Residents Hope Makeover of Boerum Hill Park Will Draw Kids
BOERUM HILL — A playground in Boerum Hill that residents say has long been dominated by adults instead of children has reopened with new space just for kids.
Sixteen Sycamores Playground, a small park located on Schermerhorn Street between Nevins Street and Third Avenue, welcomed visitors on Dec. 27 after being closed since the spring.
It now includes a new children's playground, an adult fitness station and a new spray shower.
Local residents say they are hoping the improvements will make the park safer and more attractive for children who rarely visited the park because it was in disrepair and often taken over by adults.
“[The park] has a bad history of people getting high and using foul language — so much so that many parents vowed never to go back again,” said Sarah Garraroui, a Boerum Hill resident.
“The jungle gym was like 8 feet high, and had all the open areas for my 3-year-old to fall out of.”
Other issues raised by residents included leaky sprinklers and a need to reopen restrooms that had been boarded up permanently.
The renovation project was sparked about two years ago by local residents who saw potential in Sixteen Sycamore — one of only two parks in the neighborhood.
With the urging of residents and local community groups, in February 2010, Brooklyn Borough President Marty Markowitz and Councilman Steve Levin allocated nearly $1 million toward its renovation.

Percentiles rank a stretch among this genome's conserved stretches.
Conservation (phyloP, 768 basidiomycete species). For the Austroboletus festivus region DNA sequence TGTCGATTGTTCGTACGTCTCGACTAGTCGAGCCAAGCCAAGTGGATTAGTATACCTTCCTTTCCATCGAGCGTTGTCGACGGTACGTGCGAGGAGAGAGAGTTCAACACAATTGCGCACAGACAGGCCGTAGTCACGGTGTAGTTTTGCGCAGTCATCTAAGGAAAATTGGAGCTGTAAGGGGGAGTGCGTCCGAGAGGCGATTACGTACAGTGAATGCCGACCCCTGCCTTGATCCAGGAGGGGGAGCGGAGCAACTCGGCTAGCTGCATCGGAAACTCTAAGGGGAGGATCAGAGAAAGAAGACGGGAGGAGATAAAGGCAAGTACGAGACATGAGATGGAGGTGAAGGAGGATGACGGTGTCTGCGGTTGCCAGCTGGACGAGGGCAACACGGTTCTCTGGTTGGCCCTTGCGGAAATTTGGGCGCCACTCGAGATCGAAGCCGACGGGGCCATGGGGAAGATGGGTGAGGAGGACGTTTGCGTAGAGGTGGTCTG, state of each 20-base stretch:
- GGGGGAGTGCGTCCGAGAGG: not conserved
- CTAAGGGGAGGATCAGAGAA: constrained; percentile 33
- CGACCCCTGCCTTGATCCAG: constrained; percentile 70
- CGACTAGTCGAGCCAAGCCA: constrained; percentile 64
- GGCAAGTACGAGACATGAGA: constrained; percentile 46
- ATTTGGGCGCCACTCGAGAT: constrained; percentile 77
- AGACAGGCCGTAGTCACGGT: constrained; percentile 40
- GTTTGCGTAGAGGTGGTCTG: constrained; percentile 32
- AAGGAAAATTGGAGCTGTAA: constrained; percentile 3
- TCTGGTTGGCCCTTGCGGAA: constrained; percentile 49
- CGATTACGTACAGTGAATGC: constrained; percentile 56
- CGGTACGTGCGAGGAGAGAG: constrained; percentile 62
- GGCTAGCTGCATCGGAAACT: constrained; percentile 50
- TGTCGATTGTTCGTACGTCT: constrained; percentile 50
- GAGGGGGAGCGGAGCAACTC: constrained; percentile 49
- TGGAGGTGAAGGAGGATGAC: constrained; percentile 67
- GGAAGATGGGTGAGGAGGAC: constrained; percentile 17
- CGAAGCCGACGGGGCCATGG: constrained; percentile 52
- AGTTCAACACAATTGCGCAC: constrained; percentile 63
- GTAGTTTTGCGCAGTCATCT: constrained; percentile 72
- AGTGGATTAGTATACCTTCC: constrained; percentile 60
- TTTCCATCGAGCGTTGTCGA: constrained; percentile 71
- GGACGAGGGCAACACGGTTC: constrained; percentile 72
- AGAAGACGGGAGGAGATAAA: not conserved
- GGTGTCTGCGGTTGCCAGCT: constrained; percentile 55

The work isn't complete, but the park's play spaces have been resurfaced with safety rubber and decked with two new jungle gyms that fit the current safety standards of the Department of Parks and Recreation, spokeswoman Meghan Lalor said.
Other improvements include new benches, landscaping and the spray shower, Lalor said.
Public restrooms are still closed, she said. Lalor could not immediately provide a timeline for when they would be completed.
But that didn't deter some from enjoying the space right away.
“The park looks amazing," said Daughtry Carstarphen, a resident of Boerum Hill and a member of Friends of Sixteen Sycamore (FOSS), a group of residents advocating for improvement of the park.
The children’s play spaces have been separated from the adult fitness station by a fence, Carstarphen said.
“One thing people felt strongly about was the need to separate the adults from the kids,” she said.
Local residents hope that Parks representatives will visit the space following its reopening, which might encourage more parents to bring their children to the park.
“The park was always great for us,” said Garraroui. “It is very shaded and cool in the summers. We could always get a swing. It just needs kids to dominate it.”